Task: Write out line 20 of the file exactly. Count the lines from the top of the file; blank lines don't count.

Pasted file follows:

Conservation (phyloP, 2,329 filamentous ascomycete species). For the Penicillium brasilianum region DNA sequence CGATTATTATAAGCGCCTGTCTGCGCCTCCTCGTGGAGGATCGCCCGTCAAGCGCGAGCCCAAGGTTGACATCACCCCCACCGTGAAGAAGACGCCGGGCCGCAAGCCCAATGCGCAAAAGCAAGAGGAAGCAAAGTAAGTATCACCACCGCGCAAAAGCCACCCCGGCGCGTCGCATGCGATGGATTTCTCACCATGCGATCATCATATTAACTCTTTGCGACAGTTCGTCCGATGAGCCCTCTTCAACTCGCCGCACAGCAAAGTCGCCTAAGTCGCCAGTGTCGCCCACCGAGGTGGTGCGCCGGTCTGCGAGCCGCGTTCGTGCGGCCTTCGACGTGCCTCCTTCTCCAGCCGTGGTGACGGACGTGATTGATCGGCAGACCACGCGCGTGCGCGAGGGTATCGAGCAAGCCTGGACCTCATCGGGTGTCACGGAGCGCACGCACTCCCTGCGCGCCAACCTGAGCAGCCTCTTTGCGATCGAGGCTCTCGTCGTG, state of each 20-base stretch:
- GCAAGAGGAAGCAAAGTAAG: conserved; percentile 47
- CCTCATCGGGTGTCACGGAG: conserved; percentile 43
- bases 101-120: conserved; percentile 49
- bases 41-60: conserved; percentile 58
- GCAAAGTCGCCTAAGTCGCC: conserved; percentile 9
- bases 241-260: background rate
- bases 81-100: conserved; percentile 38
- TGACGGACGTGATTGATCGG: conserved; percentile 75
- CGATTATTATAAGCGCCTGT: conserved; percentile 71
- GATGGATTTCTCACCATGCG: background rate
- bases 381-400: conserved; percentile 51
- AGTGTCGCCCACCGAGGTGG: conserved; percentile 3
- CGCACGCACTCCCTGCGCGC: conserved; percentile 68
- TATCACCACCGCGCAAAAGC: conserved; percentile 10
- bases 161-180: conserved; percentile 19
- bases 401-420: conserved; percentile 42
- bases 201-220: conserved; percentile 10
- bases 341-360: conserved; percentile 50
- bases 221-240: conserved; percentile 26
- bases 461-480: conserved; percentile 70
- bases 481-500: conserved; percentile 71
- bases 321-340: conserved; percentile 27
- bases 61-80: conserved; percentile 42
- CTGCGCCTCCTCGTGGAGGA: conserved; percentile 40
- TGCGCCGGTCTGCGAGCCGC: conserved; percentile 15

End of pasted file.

- bases 221-240: conserved; percentile 26